Mayo Clinic Health Library

Question

Magic mouthwash: Effective for chemotherapy mouth sores?

I have mouth sores from receiving chemotherapy. I've heard that something called "magic mouthwash" might help. What is it?

Updated: 12-03-2011

Answer

Magic mouthwash is the term given to a solution used to treat mouth sores (oral mucositis). Oral mucositis can be extremely painful and can result in an inability to eat, speak or swallow. Magic mouthwash may be used to treat mouth sores that result from some forms of chemotherapy and radiation therapy.

There are several versions of magic mouthwash. Some are available pre-mixed (First-Mouthwash BLM, First-BXN Mouthwash, others), while others are prepared to order by pharmacists. If it's determined that magic mouthwash might be helpful, your doctor will likely write a prescription listing the ingredients and the amount of each. Magic mouthwash usually contains at least three of these basic ingredients:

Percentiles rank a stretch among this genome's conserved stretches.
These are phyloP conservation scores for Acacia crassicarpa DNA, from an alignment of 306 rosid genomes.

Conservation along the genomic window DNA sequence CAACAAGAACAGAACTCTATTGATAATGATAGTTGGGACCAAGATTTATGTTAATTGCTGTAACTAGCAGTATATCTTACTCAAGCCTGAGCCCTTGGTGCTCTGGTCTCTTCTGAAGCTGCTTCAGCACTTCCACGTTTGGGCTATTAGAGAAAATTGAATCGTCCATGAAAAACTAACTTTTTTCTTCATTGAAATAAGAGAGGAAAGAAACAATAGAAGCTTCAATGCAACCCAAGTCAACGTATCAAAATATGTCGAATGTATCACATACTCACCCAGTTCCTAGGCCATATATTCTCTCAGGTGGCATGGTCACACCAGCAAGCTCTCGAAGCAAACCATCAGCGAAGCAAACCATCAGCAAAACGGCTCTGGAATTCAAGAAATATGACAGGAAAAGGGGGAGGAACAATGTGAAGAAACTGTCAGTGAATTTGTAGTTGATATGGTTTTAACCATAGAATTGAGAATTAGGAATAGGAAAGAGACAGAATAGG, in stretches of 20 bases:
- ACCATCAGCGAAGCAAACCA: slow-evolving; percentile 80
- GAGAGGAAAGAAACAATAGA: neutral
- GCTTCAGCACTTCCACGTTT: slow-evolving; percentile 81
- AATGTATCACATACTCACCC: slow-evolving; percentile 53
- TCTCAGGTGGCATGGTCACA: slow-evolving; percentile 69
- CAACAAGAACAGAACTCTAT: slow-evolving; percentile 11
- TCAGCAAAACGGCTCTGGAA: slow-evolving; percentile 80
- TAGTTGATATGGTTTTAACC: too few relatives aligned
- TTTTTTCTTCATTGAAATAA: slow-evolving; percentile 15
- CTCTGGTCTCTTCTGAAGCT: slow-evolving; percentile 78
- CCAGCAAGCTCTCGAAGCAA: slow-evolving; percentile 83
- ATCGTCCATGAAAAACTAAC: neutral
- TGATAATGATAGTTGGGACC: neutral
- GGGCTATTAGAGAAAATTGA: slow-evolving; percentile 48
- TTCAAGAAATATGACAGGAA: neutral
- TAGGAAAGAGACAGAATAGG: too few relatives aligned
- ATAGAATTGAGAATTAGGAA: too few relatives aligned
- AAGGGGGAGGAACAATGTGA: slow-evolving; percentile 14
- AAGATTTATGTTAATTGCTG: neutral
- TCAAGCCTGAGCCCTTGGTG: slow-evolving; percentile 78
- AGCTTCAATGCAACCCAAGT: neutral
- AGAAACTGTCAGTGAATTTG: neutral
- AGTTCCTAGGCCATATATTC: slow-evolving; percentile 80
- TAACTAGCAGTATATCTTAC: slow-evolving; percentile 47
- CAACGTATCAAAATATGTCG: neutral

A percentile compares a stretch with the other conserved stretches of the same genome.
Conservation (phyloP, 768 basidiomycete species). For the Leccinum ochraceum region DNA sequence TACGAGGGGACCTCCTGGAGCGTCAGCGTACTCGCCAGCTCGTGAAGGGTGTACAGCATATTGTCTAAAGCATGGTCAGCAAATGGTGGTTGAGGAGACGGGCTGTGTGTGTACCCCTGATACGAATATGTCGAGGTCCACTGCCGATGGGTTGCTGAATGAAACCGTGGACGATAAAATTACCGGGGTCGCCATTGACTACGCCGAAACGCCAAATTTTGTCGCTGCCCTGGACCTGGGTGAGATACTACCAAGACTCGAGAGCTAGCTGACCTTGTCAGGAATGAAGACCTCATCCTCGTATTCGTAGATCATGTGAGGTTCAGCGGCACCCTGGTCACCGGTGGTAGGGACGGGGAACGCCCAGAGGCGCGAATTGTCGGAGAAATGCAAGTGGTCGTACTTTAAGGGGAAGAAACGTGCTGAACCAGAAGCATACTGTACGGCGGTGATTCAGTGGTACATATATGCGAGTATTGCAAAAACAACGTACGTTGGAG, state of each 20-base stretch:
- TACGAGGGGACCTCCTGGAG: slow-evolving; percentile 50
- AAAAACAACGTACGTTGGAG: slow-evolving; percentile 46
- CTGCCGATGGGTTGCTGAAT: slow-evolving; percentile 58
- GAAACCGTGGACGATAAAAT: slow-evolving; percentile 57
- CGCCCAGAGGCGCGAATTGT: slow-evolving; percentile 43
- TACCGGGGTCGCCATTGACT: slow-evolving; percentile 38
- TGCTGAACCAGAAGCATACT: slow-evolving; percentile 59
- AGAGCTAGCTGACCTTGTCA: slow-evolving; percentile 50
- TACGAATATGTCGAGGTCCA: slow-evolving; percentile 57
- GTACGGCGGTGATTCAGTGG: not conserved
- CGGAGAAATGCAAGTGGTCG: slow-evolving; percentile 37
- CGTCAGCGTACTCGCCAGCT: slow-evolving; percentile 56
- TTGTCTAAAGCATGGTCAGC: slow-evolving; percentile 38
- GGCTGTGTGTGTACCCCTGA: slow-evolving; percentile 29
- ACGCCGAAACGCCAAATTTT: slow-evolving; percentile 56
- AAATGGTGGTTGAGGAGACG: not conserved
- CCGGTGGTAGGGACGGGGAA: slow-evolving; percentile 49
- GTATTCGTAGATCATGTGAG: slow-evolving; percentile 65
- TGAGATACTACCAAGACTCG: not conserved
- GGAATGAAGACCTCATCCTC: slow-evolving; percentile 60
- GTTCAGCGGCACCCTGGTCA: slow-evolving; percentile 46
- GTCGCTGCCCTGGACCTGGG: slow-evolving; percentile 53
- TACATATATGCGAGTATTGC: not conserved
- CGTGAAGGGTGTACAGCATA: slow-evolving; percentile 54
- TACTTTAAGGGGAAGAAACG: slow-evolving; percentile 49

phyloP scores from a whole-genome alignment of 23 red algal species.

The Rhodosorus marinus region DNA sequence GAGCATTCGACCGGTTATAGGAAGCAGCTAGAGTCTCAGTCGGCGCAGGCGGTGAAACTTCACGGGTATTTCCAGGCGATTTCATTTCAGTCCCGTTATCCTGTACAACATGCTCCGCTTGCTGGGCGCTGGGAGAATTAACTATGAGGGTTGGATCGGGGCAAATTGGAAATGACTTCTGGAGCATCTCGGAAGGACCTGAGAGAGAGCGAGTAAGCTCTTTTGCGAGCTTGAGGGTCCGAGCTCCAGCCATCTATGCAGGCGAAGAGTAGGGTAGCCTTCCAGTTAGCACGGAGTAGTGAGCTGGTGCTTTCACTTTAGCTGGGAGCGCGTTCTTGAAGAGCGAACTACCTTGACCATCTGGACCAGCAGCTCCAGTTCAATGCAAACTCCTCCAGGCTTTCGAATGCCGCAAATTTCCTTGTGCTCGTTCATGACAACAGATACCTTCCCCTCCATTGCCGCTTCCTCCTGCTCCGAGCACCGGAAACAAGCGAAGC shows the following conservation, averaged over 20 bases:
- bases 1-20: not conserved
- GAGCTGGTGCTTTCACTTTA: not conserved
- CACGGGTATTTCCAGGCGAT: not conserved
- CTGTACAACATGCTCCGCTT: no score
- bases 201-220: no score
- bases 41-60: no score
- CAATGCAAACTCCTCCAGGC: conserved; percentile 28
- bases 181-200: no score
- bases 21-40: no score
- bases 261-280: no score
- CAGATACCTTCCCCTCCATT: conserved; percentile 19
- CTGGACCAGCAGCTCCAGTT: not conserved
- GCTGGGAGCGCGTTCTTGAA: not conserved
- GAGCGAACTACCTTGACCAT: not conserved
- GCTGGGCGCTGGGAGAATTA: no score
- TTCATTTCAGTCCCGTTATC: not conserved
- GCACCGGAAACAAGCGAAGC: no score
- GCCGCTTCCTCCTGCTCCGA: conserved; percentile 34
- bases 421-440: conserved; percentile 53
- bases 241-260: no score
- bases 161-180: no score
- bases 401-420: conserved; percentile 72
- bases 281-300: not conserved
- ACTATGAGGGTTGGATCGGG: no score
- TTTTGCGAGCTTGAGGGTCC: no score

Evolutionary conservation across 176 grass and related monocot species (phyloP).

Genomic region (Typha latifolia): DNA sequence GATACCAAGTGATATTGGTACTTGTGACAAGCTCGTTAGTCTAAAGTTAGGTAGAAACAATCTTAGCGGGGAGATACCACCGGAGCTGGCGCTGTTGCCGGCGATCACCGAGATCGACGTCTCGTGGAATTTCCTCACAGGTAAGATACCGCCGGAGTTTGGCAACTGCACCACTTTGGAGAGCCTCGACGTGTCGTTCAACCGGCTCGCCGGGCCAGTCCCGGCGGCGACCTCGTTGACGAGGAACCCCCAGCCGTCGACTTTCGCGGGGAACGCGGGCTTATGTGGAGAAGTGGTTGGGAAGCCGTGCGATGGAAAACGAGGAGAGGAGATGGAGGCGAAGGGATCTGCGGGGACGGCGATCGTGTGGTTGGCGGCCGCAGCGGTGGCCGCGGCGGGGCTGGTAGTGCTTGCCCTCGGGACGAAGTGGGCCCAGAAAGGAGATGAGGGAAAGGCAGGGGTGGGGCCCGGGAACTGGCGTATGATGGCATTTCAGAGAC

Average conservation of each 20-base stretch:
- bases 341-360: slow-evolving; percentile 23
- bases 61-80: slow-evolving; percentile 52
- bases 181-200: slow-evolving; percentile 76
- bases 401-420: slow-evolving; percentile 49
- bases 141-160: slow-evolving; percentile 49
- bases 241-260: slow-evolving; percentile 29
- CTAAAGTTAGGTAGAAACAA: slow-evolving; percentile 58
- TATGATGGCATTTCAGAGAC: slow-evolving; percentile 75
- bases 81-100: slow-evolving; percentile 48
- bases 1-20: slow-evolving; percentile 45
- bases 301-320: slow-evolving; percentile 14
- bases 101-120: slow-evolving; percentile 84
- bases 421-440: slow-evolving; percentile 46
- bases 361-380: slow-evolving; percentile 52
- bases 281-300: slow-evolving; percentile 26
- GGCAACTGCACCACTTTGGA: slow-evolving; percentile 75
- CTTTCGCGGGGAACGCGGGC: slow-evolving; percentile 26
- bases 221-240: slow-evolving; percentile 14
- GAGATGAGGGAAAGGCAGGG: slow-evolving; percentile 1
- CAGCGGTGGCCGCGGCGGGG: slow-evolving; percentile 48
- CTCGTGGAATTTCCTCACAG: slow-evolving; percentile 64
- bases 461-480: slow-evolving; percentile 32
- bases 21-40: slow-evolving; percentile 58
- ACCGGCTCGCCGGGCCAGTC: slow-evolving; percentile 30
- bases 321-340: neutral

• An antibiotic to kill bacteria around the sore
  • An antihistamine or local anesthetic to reduce pain and discomfort
  • An antifungal to reduce fungal growth
  • A corticosteroid to treat inflammation
  • An antacid to enhance coating of the other ingredients inside the mouth

Most formulations of magic mouthwash are intended to be used every four to six hours, and to be held in your mouth for one to two minutes before being either spit out or swallowed. It's recommended that you don't eat or drink for 30 minutes after using magic mouthwash so that the medicine has time to produce an effect.

It's unclear how effective magic mouthwash is in treating oral mucositis. That's because of the lack of standardization in the formulations of mouthwash, and poorly designed studies done to gather data. If you have mouth sores that cause you pain and discomfort, talk with your doctor.

Side effects of magic mouthwash may include problems with taste, a burning or tingling sensation in the mouth, drowsiness, constipation, diarrhea, and nausea.